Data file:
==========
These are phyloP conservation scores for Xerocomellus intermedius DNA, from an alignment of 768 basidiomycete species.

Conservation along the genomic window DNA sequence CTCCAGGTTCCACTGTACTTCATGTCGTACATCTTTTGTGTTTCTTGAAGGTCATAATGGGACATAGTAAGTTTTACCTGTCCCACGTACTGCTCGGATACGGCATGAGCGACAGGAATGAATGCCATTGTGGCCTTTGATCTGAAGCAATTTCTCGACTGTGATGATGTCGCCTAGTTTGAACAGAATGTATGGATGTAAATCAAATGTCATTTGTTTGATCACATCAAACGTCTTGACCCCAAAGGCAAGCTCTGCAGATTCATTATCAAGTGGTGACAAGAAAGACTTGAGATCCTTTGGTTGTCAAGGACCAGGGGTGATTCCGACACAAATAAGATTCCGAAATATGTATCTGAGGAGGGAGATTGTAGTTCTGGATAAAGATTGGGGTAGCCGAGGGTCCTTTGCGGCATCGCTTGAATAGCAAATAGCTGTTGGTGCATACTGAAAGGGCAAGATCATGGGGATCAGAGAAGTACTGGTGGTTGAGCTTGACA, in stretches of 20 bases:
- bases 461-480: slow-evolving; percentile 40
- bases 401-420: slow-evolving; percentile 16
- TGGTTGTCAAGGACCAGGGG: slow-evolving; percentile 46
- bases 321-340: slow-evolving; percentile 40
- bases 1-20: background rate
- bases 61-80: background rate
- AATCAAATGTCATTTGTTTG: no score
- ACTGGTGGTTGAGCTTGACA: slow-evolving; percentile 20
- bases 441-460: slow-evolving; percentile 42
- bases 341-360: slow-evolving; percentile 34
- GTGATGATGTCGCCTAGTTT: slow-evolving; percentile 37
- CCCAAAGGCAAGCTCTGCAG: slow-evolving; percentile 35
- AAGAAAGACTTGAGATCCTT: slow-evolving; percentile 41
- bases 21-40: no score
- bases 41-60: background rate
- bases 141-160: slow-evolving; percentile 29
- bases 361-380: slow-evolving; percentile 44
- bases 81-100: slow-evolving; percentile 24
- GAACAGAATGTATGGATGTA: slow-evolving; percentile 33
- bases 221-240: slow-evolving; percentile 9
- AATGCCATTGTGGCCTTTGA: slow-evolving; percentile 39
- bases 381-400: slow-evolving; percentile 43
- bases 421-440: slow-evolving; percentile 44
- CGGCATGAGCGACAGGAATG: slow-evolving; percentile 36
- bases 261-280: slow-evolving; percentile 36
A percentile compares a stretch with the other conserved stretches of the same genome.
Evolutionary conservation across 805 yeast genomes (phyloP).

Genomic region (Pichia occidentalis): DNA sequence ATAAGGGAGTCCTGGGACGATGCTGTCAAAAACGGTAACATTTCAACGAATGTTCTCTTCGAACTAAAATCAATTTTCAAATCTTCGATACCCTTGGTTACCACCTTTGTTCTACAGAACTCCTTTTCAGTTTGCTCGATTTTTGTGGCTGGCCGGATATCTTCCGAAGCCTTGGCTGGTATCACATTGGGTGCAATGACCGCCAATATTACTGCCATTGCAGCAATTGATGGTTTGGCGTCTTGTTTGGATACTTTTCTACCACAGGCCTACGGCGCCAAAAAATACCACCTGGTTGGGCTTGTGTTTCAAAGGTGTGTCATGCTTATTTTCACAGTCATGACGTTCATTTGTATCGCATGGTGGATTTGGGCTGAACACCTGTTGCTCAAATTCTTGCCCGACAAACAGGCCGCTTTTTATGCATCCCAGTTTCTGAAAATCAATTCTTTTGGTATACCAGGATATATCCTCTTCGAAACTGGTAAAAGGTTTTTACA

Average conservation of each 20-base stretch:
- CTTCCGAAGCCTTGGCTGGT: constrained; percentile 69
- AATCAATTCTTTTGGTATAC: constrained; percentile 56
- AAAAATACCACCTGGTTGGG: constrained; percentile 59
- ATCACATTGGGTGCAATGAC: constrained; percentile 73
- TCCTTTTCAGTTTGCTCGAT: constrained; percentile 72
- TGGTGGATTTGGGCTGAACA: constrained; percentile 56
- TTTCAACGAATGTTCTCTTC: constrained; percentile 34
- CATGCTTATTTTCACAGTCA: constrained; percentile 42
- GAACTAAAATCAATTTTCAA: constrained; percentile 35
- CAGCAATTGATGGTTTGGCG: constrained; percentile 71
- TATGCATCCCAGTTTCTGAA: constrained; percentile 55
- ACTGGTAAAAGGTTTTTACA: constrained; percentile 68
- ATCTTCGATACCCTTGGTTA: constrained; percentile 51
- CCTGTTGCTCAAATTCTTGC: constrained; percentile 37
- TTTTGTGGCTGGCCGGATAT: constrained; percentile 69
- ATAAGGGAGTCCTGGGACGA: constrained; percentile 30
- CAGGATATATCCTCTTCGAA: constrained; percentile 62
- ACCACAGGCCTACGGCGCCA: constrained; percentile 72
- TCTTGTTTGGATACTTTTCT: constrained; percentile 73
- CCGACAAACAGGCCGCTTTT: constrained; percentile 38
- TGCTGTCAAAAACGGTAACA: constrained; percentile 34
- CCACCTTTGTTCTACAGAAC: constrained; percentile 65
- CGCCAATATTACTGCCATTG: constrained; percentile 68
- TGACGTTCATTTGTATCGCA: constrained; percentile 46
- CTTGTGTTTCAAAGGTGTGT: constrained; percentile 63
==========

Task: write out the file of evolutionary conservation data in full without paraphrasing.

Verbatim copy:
These are phyloP conservation scores for Xerocomellus intermedius DNA, from an alignment of 768 basidiomycete species.

Conservation along the genomic window DNA sequence CTCCAGGTTCCACTGTACTTCATGTCGTACATCTTTTGTGTTTCTTGAAGGTCATAATGGGACATAGTAAGTTTTACCTGTCCCACGTACTGCTCGGATACGGCATGAGCGACAGGAATGAATGCCATTGTGGCCTTTGATCTGAAGCAATTTCTCGACTGTGATGATGTCGCCTAGTTTGAACAGAATGTATGGATGTAAATCAAATGTCATTTGTTTGATCACATCAAACGTCTTGACCCCAAAGGCAAGCTCTGCAGATTCATTATCAAGTGGTGACAAGAAAGACTTGAGATCCTTTGGTTGTCAAGGACCAGGGGTGATTCCGACACAAATAAGATTCCGAAATATGTATCTGAGGAGGGAGATTGTAGTTCTGGATAAAGATTGGGGTAGCCGAGGGTCCTTTGCGGCATCGCTTGAATAGCAAATAGCTGTTGGTGCATACTGAAAGGGCAAGATCATGGGGATCAGAGAAGTACTGGTGGTTGAGCTTGACA, in stretches of 20 bases:
- bases 461-480: slow-evolving; percentile 40
- bases 401-420: slow-evolving; percentile 16
- TGGTTGTCAAGGACCAGGGG: slow-evolving; percentile 46
- bases 321-340: slow-evolving; percentile 40
- bases 1-20: background rate
- bases 61-80: background rate
- AATCAAATGTCATTTGTTTG: no score
- ACTGGTGGTTGAGCTTGACA: slow-evolving; percentile 20
- bases 441-460: slow-evolving; percentile 42
- bases 341-360: slow-evolving; percentile 34
- GTGATGATGTCGCCTAGTTT: slow-evolving; percentile 37
- CCCAAAGGCAAGCTCTGCAG: slow-evolving; percentile 35
- AAGAAAGACTTGAGATCCTT: slow-evolving; percentile 41
- bases 21-40: no score
- bases 41-60: background rate
- bases 141-160: slow-evolving; percentile 29
- bases 361-380: slow-evolving; percentile 44
- bases 81-100: slow-evolving; percentile 24
- GAACAGAATGTATGGATGTA: slow-evolving; percentile 33
- bases 221-240: slow-evolving; percentile 9
- AATGCCATTGTGGCCTTTGA: slow-evolving; percentile 39
- bases 381-400: slow-evolving; percentile 43
- bases 421-440: slow-evolving; percentile 44
- CGGCATGAGCGACAGGAATG: slow-evolving; percentile 36
- bases 261-280: slow-evolving; percentile 36
A percentile compares a stretch with the other conserved stretches of the same genome.
Evolutionary conservation across 805 yeast genomes (phyloP).

Genomic region (Pichia occidentalis): DNA sequence ATAAGGGAGTCCTGGGACGATGCTGTCAAAAACGGTAACATTTCAACGAATGTTCTCTTCGAACTAAAATCAATTTTCAAATCTTCGATACCCTTGGTTACCACCTTTGTTCTACAGAACTCCTTTTCAGTTTGCTCGATTTTTGTGGCTGGCCGGATATCTTCCGAAGCCTTGGCTGGTATCACATTGGGTGCAATGACCGCCAATATTACTGCCATTGCAGCAATTGATGGTTTGGCGTCTTGTTTGGATACTTTTCTACCACAGGCCTACGGCGCCAAAAAATACCACCTGGTTGGGCTTGTGTTTCAAAGGTGTGTCATGCTTATTTTCACAGTCATGACGTTCATTTGTATCGCATGGTGGATTTGGGCTGAACACCTGTTGCTCAAATTCTTGCCCGACAAACAGGCCGCTTTTTATGCATCCCAGTTTCTGAAAATCAATTCTTTTGGTATACCAGGATATATCCTCTTCGAAACTGGTAAAAGGTTTTTACA

Average conservation of each 20-base stretch:
- CTTCCGAAGCCTTGGCTGGT: constrained; percentile 69
- AATCAATTCTTTTGGTATAC: constrained; percentile 56
- AAAAATACCACCTGGTTGGG: constrained; percentile 59
- ATCACATTGGGTGCAATGAC: constrained; percentile 73
- TCCTTTTCAGTTTGCTCGAT: constrained; percentile 72
- TGGTGGATTTGGGCTGAACA: constrained; percentile 56
- TTTCAACGAATGTTCTCTTC: constrained; percentile 34
- CATGCTTATTTTCACAGTCA: constrained; percentile 42
- GAACTAAAATCAATTTTCAA: constrained; percentile 35
- CAGCAATTGATGGTTTGGCG: constrained; percentile 71
- TATGCATCCCAGTTTCTGAA: constrained; percentile 55
- ACTGGTAAAAGGTTTTTACA: constrained; percentile 68
- ATCTTCGATACCCTTGGTTA: constrained; percentile 51
- CCTGTTGCTCAAATTCTTGC: constrained; percentile 37
- TTTTGTGGCTGGCCGGATAT: constrained; percentile 69
- ATAAGGGAGTCCTGGGACGA: constrained; percentile 30
- CAGGATATATCCTCTTCGAA: constrained; percentile 62
- ACCACAGGCCTACGGCGCCA: constrained; percentile 72
- TCTTGTTTGGATACTTTTCT: constrained; percentile 73
- CCGACAAACAGGCCGCTTTT: constrained; percentile 38
- TGCTGTCAAAAACGGTAACA: constrained; percentile 34
- CCACCTTTGTTCTACAGAAC: constrained; percentile 65
- CGCCAATATTACTGCCATTG: constrained; percentile 68
- TGACGTTCATTTGTATCGCA: constrained; percentile 46
- CTTGTGTTTCAAAGGTGTGT: constrained; percentile 63